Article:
Join Jami Sieber (electric cellist, composer, vocalist) and Kim Rosen (author, poet, spoken word artist) for an immersive experience in a river of music and poetry, deep conversation, writing and sharing on the themes of grief, gratitude and letting go. Buddhism teaches that there are three Heavenly Messengers: Aging, Sickness and Death. In the last few years they have confronted each of us — on personal and planetary levels. This is an opportunity to come together in a deep listening community to allow the medicine of music and poetry to help us to turn towards our losses and discover the joy, aliveness, connection and gratitude that comes with welcoming them fully.
Jami and Kim’s latest album, Feast of Losses, is an ode to this moment in history; a seamless interplay of poetry and music that is uplifting, tender, deep, danceable and even deliciously funny at times. As we recognize and feel our heartbreak, we find our connection back to ourselves and one another.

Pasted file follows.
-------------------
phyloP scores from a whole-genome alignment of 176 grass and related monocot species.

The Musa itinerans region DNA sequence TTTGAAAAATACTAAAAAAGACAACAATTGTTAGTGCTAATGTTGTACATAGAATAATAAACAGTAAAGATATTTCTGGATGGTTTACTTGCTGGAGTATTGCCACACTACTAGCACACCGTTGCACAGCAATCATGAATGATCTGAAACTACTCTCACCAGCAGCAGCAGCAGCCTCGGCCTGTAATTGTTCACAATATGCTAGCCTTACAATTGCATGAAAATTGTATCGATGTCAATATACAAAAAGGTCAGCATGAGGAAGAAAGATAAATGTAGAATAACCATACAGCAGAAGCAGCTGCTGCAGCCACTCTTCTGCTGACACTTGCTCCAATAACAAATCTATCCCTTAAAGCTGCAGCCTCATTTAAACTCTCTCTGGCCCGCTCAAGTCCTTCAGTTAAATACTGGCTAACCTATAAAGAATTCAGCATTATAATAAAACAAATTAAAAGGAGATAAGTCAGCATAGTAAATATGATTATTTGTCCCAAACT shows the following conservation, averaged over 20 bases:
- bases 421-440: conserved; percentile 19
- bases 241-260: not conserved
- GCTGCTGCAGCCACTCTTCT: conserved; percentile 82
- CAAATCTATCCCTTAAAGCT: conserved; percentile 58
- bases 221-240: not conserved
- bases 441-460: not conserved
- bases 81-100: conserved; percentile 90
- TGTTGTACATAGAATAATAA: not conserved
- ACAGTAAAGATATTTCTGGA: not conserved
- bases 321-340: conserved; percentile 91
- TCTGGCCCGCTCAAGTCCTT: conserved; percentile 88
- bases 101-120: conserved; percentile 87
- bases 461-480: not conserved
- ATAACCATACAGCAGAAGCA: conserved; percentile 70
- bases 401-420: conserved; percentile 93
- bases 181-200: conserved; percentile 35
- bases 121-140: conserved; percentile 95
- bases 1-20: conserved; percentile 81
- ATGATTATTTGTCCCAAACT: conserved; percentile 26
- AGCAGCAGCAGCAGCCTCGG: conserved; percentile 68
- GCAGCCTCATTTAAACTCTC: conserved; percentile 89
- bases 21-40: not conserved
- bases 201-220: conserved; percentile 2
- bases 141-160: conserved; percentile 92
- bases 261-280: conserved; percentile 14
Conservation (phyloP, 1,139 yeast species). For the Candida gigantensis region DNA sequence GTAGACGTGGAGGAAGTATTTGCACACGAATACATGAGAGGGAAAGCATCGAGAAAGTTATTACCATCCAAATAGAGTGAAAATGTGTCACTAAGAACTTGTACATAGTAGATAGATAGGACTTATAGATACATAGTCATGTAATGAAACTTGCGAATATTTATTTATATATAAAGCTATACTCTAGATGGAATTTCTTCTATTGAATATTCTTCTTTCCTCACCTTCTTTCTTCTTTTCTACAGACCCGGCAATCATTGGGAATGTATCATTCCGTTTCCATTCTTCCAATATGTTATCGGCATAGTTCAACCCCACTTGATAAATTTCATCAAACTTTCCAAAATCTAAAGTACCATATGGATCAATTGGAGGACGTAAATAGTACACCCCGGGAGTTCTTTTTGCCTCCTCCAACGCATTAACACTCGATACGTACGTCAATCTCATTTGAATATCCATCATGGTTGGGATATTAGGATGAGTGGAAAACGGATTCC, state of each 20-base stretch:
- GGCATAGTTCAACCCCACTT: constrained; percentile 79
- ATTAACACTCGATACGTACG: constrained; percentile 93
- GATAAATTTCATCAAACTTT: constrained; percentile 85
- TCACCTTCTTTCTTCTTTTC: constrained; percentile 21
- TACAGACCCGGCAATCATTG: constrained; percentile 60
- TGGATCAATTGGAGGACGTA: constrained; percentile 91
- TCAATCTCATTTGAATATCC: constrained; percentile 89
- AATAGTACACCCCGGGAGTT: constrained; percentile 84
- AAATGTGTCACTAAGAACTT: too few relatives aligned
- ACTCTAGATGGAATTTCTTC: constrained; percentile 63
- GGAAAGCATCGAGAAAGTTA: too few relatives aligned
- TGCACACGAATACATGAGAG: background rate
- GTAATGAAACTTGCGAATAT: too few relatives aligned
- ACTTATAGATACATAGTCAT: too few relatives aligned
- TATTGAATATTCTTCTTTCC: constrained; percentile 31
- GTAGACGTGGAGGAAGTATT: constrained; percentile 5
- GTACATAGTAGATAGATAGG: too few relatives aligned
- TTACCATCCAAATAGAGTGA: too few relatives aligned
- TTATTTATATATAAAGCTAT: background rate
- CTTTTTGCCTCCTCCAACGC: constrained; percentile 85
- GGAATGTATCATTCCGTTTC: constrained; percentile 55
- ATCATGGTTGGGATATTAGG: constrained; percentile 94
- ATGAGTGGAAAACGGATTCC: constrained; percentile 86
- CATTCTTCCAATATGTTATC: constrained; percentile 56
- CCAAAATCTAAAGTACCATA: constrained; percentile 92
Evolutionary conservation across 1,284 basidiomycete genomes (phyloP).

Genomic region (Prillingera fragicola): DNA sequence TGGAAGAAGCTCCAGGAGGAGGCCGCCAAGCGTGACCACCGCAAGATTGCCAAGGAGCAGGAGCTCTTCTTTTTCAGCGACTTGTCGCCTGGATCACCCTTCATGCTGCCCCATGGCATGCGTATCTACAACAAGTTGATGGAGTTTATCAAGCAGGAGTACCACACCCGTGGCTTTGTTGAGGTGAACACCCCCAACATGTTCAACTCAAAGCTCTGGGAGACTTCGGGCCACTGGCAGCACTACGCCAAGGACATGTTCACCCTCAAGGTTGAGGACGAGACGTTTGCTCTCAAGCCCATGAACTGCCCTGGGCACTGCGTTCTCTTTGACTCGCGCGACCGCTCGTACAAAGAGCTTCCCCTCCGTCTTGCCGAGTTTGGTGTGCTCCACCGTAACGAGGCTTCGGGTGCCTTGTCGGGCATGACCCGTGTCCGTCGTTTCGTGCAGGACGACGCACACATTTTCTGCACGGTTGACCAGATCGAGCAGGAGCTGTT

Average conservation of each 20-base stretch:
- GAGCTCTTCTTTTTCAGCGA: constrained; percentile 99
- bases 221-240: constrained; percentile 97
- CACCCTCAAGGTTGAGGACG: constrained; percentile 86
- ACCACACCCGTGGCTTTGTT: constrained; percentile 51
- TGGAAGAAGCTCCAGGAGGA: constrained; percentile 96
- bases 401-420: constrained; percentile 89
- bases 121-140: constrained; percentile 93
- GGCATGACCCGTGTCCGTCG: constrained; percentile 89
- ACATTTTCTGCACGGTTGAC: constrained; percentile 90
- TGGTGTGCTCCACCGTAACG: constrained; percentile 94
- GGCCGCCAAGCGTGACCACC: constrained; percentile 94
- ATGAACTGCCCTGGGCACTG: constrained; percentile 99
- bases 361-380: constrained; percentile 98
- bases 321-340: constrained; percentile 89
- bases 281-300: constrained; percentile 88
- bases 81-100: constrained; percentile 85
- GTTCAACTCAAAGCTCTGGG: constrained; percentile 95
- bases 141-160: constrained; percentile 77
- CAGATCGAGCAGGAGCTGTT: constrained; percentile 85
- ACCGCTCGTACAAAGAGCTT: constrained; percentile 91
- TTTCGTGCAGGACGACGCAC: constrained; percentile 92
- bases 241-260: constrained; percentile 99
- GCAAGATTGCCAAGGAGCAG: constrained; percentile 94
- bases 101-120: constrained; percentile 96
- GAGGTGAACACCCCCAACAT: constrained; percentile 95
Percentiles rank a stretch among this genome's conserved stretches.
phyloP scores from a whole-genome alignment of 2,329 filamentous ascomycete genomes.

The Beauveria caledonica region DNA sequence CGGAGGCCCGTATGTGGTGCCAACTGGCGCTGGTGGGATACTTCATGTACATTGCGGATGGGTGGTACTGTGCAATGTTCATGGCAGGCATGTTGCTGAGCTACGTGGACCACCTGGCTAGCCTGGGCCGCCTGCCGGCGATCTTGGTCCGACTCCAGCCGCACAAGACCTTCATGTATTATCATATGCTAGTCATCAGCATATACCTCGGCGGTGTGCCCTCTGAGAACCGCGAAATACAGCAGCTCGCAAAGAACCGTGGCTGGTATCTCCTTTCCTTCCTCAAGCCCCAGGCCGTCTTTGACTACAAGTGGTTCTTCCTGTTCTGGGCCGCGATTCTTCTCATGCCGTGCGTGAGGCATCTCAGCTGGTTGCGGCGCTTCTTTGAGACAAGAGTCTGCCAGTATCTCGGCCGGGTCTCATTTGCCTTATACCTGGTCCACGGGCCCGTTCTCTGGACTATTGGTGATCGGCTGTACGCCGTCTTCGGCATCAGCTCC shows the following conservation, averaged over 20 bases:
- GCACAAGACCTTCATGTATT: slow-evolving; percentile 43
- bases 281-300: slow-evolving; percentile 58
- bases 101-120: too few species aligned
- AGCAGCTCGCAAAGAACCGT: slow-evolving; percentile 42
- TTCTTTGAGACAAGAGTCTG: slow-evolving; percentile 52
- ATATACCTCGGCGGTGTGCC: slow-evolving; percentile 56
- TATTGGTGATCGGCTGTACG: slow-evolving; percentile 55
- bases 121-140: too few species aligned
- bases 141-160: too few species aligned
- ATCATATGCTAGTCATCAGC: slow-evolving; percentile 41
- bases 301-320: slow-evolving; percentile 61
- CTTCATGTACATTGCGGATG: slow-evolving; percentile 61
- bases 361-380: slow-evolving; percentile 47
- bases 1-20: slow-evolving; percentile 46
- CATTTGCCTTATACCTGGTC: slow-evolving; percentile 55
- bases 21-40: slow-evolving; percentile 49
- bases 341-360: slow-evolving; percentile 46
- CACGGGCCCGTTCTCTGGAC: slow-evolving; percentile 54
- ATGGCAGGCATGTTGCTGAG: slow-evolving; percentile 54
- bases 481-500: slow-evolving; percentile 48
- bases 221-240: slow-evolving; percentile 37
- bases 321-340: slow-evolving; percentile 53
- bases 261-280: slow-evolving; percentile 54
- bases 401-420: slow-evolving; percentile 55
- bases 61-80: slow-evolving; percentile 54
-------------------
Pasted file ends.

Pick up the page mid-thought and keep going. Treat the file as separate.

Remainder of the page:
Jami Sieber is a musician and composer who uses voice and an electronic cello, which she describes as "a cello having an out-of-body experience" since it has no sound box (or lower body), just a fingerboard with strings connected to an electronic amplifier and a looper. Since becoming a solo artist since 1994, she's collaborated with an extraordinary spectrum of dancers, actors, poets, visual artists, improvisers, vocalists, and instrumentalists and has composed for film, theater and dance. She's been an invited guest artist in China, Russia, the Balkans, Italy, France, and Thailand and has recorded at least seven CDs.
Kim Rosen, M.F.A., has awakened listeners around the world to the power of poetry to heal and transform individuals and communities. She is the author of Saved by a Poem: The Transformative Power of Words. Her work has been published in O Magazine, The Sun Magazine, Spirituality and Health Magazine, The Huffington Post, Feminist.com, HealYourLife.com and The Texas Review among others, and she was a recipient of the 2001 Robinson Jeffers Tor House Prize for Poetry. In 2010 she founded the Safe House Education (S.H.E.) Fund to give Maasai girls who have fled Female Genital Mutilation (FGM) and Early Childhood Marriage an opportunity to go to college and transform the oppression of women in their families, their tribe and the world.